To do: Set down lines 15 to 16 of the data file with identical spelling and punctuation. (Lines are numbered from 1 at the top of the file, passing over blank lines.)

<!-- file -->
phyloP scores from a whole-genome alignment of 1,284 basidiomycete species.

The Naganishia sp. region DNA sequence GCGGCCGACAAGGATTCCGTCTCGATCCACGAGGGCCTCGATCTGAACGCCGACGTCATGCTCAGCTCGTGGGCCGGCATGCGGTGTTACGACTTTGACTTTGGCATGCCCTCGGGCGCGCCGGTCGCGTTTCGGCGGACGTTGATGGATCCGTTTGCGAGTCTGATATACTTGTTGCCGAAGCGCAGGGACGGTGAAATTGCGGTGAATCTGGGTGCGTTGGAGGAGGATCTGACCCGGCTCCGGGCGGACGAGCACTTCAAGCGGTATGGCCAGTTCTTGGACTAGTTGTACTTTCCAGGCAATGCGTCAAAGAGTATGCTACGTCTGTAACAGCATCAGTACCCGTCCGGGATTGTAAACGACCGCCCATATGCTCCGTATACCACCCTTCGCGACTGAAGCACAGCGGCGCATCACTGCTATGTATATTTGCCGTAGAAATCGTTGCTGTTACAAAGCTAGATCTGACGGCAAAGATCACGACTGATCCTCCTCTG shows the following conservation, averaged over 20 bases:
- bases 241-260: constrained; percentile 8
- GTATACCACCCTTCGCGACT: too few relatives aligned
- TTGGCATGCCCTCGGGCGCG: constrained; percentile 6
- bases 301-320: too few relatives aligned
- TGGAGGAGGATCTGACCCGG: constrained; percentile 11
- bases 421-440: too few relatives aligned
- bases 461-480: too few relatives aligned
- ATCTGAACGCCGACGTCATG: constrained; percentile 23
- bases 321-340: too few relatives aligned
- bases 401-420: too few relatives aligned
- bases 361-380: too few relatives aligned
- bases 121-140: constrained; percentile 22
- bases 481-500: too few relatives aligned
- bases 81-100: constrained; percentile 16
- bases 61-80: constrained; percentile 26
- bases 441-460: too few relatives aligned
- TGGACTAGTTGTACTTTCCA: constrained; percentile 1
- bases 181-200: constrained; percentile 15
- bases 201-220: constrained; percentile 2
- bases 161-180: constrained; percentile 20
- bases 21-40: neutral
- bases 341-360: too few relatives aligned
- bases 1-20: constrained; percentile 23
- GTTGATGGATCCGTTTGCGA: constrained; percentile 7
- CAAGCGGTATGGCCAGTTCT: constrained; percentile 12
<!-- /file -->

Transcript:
- bases 481-500: too few relatives aligned
- bases 81-100: constrained; percentile 16